Welcome to the Waldo Canyon Fire website, an effort by the Coalition for the Upper South Platte to keep you updated on the status of the fire.
Though the fire itself is out, the rehabilitation process is just beginning. Here you will find important information about the fire and current action that is taking place to quickly and effectively respond to impacts felt by local communities.
Thank you for taking the time and care to learn more about the Waldo Canyon Fire’s status. With your continued support, we will rebuild and restore the lands we love, one step at a time.
The Coalition for the Upper South Platte
The U.S. Geological Survey (USGS) Special Applications Science Center compared vegetation cover following the 2012 Waldo Canyon Fire through geospatial analysis to provide information on post-fire vegetation trends. The analysis shows a significant increase in vegetation cover in the burn scar by September 2013. Check out the maps and analysis at: http://pubs.usgs.gov/of/2014/1078/
The 2nd annual Pikes Peak Wildfire Prevention Partners Workshop – “Surviving Wildfire – It Takes a Community” – is coming up on April 12th. The workshop will be held at the Ponderosa Retreat and Conference Center in Monument. The workshop is designed for volunteer firefighters, community leaders, mitigation contractors, emergency managers, insurance agents, and fire prevention officers. Registration is only $35, which includes lunch and class materials. Find more information in the event brochure.
From the Colorado Department of Transportation’s Press Release on February 12, 2014:
The Colorado Department of Transportation (CDOT) is preparing to install an extra-large concrete box culvert, designed to carry excessive amounts of water. Measuring 24 feet wide and 10 feet high, the culvert will be ten times larger than the 72 inch metal pipe currently under the highway.
Currently, the left lane of eastbound and westbound Highway 24 is closed for one mile until 6 p.m. at Waldo Canyon, about one mile west of Manitou Springs. Tomorrow and Friday, the lanes will be closed from 7 a.m. to 6 p.m.
Beginning on Saturday, Feb. 15, eastbound U.S. 24 will be closed and all traffic shifted to the westbound lanes – one lane in each direction. The highway will remain in this configuration for about two weeks, 24 hours a day, seven days a week. When the eastbound side is complete, all traffic then will be moved to the eastbound lanes for another couple weeks, allowing construction to proceed on the westbound segment.
The speed limit will be reduced to 35 mph and vehicles wider than 12 feet will not be allowed to travel through the work zone.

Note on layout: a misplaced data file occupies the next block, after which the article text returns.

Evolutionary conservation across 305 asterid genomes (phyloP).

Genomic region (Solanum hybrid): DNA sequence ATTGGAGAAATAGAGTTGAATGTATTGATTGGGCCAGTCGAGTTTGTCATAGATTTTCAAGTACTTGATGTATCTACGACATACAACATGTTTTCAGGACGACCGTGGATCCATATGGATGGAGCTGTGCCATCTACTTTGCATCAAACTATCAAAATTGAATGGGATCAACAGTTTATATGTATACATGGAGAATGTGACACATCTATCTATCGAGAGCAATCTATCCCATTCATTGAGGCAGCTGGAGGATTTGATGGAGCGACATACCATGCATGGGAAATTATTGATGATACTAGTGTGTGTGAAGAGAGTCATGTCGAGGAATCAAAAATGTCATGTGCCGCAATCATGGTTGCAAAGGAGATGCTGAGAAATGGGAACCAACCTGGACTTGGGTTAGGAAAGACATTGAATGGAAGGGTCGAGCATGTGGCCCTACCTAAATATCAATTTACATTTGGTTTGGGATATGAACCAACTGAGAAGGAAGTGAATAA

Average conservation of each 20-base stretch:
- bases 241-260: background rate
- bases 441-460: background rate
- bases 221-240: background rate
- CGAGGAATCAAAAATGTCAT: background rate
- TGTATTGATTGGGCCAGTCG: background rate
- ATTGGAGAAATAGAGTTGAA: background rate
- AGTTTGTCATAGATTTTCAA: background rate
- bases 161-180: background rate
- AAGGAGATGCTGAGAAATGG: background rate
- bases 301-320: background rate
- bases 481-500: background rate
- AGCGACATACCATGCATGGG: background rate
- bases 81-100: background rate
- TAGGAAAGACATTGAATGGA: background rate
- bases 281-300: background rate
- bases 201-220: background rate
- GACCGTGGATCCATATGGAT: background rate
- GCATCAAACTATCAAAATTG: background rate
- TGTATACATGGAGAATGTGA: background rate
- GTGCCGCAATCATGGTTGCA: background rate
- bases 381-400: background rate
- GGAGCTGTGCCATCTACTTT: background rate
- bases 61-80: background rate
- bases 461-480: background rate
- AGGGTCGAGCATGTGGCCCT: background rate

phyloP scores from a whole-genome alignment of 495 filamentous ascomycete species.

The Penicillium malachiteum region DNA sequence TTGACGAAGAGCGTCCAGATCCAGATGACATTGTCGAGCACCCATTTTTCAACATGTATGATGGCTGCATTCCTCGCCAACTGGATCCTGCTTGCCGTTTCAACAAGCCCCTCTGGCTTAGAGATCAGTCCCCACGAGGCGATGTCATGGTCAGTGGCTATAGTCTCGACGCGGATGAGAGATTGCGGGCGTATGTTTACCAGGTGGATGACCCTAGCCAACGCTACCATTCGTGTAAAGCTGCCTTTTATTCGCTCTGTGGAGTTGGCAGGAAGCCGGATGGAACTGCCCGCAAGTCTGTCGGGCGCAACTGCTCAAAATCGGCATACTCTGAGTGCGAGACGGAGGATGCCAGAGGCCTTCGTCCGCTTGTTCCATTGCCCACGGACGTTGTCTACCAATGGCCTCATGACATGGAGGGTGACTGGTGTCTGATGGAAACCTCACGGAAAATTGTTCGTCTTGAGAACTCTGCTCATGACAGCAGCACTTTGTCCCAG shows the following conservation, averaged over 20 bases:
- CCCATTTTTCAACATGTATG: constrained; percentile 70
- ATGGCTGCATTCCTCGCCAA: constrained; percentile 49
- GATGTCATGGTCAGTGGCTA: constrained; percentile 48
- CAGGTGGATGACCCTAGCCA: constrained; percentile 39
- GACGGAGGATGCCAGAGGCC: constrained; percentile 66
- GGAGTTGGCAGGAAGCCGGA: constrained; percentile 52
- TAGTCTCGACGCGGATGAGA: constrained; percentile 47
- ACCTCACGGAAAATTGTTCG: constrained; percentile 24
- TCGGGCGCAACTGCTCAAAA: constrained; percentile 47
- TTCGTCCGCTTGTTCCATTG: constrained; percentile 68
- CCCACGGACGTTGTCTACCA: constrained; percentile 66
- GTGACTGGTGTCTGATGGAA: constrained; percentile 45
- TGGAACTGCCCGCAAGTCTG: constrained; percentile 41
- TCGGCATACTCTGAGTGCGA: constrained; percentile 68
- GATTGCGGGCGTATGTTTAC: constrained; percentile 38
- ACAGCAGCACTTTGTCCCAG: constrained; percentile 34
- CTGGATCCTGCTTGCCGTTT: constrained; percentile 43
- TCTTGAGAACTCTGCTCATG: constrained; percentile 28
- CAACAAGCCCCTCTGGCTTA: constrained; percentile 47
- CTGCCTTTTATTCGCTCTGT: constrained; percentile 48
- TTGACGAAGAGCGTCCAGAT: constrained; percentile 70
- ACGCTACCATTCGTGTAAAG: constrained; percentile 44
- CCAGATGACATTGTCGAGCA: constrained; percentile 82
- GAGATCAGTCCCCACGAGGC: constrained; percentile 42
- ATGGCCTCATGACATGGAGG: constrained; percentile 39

PLEASE NOTE: Drivers should expect possible slowdowns or delays through the area during the morning and evening rush hours.
“This is another one of the many steps we’re taking to help mitigate the flooding that’s been occurring on Ute Pass during the rainy season,” said CDOT Resident Engineer Dave Watt. “Placing an oversized culvert will allow the high water, debris and mud to pass under the highway, not over it, removing one more hazard to the traveling public.”
The project is scheduled for completion by April 30, 2014.
Wildcat Construction Co. of Colorado Springs is the prime contractor for the $1.4 million project.
Wondering about tree planting in the burn scar? This document outlines USDA processes and procedures. As the time approaches for re-forestation in the burn, this is important information for everyone: .ReforestationWaldo012114
Wondering what type of rehab work has been going on in and around the burn scar? Where work is concentrated? How recent post-fire flooding compares to historical flooding in the area? Find out the answers to these questions and more by exploring the Waldo Canyon Fire Impact & Recovery Map.
Please refer to the November Construction Flyer to find out what work is planned for the US 24 corridor in November.
If you have been affected by the flooding from September 11th on, including impacts after the actual event, sign up for federal disaster assistance at http://www.disasterassistance.gov/.
You must sign up by December 2nd to receive help, but as long as you sign up before the deadline, you will be able to add additional damages after the deadline. If you miss the deadline, you will not be able to request help. If everyone needing assistance signs up, this helps ensure enough money and resources will be available for all those in need. The amount of damage claimed will also determine if state and local government agencies and qualifying nonprofits are eligible to receive funds to assist with recovery efforts, cleanup, and mitigation measures to reduce damage from future events.
Please share this information with others in your community and friends and family throughout the state who may have suffered from the storms.
The waldofire.org partners are reaching out to help with flood relief in Manitou Springs now and in the future. If you are interested in helping out, please use this link to access the volunteer form for Manitou Springs flood relief:Fill out the form to add your name to a list that will be used to call upon volunteers when the need arises in Manitou and elsewhere in the vicinity. Thank you for your interest!
“Effective immediately, CDOT Maintenance crews will actively patrol U.S. 24 in the Waldo Canyon burn area between Manitou Springs and Cascade, 24 hours a day, seven days a week, through October 1. In addition, when the National Weather Service issues a Flash Flood Warning or more than ¼ of an inch of rain is detected in the burn area rain gauges, CDOT and the Colorado State Patrol will close the highway. It will remain closed until the warning is lifted, any debris is removed from the highway and the road is safe for travel.”